The approach, she said, should include developing domestic resources and dedicating a portion of the revenue to “energy solutions of tomorrow.”
“Climate change has to be part and parcel of what we’re talking about,” she said.
That was an opinion emphasized by Rep. Henry Waxman, of California, the top Democrat on the House Energy and Commerce Committee, at a hearing last week on the increased oil and gas supplies in the country because of the shale revolution.
“Every decision to build a new fossil fuel-fired power plant or construct a pipeline to transport tar sands or drill for more oil off our nation’s coasts has climate risks,” Waxman said. “We need to understand and weigh those risks before we lock in infrastructure that will produce carbon pollution for decades to come.”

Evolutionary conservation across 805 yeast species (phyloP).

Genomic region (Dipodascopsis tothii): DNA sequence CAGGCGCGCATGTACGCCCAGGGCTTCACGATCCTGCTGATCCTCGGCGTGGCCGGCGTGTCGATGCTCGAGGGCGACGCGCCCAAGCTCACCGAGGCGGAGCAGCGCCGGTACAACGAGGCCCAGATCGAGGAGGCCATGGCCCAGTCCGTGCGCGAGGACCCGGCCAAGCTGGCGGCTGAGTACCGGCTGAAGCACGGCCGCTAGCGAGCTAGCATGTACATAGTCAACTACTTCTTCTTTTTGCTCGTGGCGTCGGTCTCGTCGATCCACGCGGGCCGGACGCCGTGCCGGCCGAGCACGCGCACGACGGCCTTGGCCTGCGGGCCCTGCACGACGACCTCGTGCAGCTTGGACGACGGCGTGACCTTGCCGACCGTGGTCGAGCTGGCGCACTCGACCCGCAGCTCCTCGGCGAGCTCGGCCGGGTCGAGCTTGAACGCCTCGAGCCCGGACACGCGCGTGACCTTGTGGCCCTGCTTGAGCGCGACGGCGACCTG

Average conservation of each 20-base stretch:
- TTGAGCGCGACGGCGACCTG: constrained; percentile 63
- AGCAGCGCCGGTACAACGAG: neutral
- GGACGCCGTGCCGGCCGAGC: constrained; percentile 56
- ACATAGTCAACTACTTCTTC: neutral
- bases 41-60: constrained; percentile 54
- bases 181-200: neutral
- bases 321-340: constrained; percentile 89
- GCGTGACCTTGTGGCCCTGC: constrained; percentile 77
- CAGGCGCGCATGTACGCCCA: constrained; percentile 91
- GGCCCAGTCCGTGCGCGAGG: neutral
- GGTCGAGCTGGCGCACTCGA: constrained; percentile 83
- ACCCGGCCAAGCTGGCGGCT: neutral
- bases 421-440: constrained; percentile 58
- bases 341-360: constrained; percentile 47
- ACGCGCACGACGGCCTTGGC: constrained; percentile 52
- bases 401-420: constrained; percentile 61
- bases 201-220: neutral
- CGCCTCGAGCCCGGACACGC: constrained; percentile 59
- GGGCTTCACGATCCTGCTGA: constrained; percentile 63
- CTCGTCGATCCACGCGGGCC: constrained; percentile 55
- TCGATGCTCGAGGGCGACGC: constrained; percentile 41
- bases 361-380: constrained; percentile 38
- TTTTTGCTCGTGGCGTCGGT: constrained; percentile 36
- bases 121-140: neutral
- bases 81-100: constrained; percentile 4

Last year, the president devoted a large portion of his State of the Union speech to energy, crediting the federal government with research that led to the shale gas revolution and hailing the fact that oil imports were the lowest in 16 years.
Obama also reiterated the position that has angered oil and gas industry leaders since the president first took office — that Washington should “end taxpayer giveaways to an industry that rarely has been more profitable.”
He may very well make the same point again Tuesday, since the White House has mentioned ending tax breaks for the oil and gas industry as part of deficit-reducing tax reform.
But, like many energy issues, there is a big partisan — and regional — divide on the issue.
The Senate Republican plan says it “defies logic” that tax hikes on the energy industry “should be among the goals of any rational energy policy.”